Mirage OMNI 550 Main / Stereo Speaker Floorstanding Speakers

Mirage OMNI 550 Main / Stereo Speaker Floorstanding Speakers 


The OMNI 550 features two 6.5" multi-layered fiberglass composite drivers and a 1" aluminum dome tweeter mounted in a cleverly designed rear ported curved speaker cabinet. One of the 6.5" drivers is used as a woofer that reproduces bass frequencies up to a crossover point of 700Hz. The other 6.5" driver is mounted in a precisely aligned angle on top of the cabinet. It acts as a midbass driver, reproducing all bass and midrange frequencies to the tweeter crossover point of 2.2 kHz. This innovative design allows for room shaking bottom-end performance. It''s hard to put together a home theater system that looks as good as it sounds. But the OMNI 550 lets you do exactly that. The flawlessly finished curved cabinet of the OMNI 550 elegantly floats over a high gloss black base, which further increases the overall visual appeal of this unique loudspeaker. The OMNI 550 is available in a timeless Black Ash finish, so it will match almost any decor.


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[Aug 11, 2009]

More than any other piece of equipment, changing speakers and/or their configuration makes the biggest impact in an audio setup. Some people have a preference for reproduction of stereo music, and something different for home theater surround sound. Many people are limited by space or budget and try to buy speakers that will fit both bills. This can be difficult because many people perceive the sounds produced in movies as being different than a studio recording of music. Indeed, the way each is recorded and engineered is quite different, but the goal of the system reproducing the sound should be the same – a faithful recreation of what was recorded. And as we all know, how a speaker operates can have a great impact on how this is achieved. Direct radiating, bi-polar, di-polar, drivers pointed in varied directions…not to mention size of drivers, how many drivers, size & shape of cabinet, crossovers – there are many different combinations to choose from. Each person has their own idea what makes for good & bad sound, so there is no right or wrong, just a difference in taste (and budget).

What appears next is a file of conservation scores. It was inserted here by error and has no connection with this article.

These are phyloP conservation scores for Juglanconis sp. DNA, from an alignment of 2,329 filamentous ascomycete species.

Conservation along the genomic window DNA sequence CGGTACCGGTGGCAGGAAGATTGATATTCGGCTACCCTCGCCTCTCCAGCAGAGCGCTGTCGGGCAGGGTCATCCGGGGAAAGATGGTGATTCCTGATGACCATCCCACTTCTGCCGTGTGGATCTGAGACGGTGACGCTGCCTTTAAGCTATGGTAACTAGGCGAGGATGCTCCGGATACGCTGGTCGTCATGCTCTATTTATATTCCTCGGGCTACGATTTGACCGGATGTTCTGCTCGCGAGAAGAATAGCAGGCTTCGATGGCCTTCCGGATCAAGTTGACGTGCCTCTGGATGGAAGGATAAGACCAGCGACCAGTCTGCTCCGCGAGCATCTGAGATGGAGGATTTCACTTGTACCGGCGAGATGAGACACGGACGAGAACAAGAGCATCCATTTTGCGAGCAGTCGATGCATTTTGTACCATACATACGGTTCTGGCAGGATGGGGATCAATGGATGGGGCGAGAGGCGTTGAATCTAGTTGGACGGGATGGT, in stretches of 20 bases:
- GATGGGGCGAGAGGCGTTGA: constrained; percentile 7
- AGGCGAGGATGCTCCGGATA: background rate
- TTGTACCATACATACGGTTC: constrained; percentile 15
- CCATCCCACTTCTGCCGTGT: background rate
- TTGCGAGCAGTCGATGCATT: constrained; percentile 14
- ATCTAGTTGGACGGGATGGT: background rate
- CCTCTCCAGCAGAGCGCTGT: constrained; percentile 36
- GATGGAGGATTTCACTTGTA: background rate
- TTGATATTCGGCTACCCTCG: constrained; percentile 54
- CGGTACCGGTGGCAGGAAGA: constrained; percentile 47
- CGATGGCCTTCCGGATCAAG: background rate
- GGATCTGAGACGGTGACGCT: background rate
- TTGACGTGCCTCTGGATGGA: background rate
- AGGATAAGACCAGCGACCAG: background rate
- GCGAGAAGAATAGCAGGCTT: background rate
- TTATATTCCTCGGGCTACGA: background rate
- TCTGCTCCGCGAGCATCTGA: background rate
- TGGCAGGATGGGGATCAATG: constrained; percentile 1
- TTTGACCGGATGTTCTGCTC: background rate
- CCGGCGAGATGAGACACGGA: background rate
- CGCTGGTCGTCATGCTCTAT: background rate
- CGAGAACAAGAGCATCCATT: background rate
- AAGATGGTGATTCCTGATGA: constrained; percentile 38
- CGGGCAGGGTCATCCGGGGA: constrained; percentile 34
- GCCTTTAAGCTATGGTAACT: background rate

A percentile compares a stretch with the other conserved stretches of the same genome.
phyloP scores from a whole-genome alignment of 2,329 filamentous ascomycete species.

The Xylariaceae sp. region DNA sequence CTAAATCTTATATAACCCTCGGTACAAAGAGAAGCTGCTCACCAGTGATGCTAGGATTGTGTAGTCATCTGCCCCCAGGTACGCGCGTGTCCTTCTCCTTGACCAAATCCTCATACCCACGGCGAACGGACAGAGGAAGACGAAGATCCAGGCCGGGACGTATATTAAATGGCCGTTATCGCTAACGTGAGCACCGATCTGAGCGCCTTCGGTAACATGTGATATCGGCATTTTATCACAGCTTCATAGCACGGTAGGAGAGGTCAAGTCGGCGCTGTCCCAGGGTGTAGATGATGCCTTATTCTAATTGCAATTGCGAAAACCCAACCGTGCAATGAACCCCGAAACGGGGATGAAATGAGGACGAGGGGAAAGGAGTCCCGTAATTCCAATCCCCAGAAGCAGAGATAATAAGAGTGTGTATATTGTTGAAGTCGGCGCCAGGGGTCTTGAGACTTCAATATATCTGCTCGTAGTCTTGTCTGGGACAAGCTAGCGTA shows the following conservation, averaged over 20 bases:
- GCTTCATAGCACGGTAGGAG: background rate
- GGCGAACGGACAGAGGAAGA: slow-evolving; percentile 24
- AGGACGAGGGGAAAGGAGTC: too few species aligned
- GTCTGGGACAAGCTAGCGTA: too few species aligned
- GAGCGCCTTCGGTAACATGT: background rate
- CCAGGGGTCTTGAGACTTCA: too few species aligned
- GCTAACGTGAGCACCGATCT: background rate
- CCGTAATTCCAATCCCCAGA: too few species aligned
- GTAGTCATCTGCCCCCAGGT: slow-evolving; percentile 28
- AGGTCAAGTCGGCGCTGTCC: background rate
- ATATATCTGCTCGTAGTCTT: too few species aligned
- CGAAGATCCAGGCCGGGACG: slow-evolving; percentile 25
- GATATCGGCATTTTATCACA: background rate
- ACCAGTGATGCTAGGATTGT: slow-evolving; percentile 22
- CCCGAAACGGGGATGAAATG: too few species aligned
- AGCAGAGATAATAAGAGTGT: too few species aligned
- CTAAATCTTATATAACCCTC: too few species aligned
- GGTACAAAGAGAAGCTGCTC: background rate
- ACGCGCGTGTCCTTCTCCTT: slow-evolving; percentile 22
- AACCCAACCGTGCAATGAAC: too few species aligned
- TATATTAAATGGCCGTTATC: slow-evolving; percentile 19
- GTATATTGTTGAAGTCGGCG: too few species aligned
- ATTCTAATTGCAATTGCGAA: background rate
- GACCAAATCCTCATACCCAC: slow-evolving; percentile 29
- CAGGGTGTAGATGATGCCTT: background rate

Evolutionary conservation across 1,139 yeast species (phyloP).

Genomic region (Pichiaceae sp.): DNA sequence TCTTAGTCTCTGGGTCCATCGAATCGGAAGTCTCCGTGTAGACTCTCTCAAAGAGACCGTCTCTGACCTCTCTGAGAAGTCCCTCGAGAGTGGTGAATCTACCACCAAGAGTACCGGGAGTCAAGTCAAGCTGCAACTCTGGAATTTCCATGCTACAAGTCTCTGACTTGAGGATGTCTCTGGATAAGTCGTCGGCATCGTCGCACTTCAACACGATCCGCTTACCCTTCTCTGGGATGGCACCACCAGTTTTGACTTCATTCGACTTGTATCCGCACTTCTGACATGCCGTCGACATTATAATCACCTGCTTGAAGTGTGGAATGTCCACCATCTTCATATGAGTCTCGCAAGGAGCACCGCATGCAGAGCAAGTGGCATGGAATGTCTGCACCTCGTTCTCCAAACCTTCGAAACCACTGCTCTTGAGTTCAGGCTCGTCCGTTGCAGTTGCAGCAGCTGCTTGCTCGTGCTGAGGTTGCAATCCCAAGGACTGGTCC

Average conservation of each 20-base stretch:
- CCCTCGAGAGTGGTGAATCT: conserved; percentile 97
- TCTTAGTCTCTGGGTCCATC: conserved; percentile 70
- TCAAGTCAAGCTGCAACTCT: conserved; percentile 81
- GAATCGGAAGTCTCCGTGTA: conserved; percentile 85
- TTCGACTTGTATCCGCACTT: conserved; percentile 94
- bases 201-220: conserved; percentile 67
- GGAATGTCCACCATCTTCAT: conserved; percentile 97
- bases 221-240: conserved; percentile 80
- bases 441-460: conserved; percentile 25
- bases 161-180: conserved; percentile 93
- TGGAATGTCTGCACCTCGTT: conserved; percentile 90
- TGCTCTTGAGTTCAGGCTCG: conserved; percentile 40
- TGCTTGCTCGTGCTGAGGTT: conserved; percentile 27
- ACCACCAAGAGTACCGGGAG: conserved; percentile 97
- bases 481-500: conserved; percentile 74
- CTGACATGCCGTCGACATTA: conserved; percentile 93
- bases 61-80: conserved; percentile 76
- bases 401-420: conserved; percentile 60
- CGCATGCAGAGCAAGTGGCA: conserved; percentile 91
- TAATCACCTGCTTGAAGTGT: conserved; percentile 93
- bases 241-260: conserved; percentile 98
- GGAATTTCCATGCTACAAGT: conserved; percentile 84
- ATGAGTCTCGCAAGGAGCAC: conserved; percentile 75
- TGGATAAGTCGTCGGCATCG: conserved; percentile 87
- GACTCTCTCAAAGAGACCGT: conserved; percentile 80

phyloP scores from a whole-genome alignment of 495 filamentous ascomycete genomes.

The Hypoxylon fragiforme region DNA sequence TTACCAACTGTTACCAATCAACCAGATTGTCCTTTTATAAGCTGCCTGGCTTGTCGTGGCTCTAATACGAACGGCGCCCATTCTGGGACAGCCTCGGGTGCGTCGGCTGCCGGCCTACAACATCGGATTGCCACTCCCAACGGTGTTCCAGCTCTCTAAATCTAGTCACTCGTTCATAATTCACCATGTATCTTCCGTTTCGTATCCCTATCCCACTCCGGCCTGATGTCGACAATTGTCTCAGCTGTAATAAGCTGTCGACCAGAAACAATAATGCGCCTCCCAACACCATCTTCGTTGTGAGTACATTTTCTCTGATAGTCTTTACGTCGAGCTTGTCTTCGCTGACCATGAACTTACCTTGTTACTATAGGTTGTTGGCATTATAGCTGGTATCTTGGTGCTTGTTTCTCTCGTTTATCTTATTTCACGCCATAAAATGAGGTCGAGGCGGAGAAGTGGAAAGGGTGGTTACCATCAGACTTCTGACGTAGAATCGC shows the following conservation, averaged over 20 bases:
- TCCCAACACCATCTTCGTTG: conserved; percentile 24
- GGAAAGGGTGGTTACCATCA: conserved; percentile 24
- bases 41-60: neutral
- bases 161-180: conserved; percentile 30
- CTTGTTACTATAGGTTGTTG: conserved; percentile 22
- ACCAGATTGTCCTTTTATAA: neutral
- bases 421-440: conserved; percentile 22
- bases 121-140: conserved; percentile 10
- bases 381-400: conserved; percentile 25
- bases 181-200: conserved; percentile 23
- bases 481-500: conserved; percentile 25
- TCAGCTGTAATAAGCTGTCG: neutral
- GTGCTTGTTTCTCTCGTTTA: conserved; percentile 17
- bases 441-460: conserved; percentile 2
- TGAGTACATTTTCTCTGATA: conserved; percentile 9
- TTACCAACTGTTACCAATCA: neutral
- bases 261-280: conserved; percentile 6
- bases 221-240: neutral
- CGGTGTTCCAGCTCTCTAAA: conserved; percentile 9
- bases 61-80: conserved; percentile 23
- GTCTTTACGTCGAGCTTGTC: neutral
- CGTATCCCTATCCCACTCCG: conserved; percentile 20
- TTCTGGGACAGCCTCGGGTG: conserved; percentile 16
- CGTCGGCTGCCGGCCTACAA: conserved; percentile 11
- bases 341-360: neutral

The designers and engineers at the Mirage speaker company recognized early on the sound does not radiate in one direction, as reproduced by direct radiating front firing speakers. Rather, sound radiates from a given source, then reflects from the boundaries near it – the floor or ground, walls, furniture, windows etc. It’s the combination of these direct & reflected sounds which give information on location and size relative to the subject being recorded. This is how our ears hear and our brains perceive, but not always how the subject is being recorded. Most of us are familiar with the sound of an acoustical instrument, like a piano, acoustic guitar or drums & cymbals. Some of us have been fortunate enough to hear this music being played live, but likely we don’t put our head right inside the piano, or right next to the drum. This though is typically the location for the microphones used for recording these instruments. In reading reviews of speakers you may see where the reviewer commenting on how the speaker “solidly placed the voice/instrument in it’s proper place in space” although it was not recorded that way.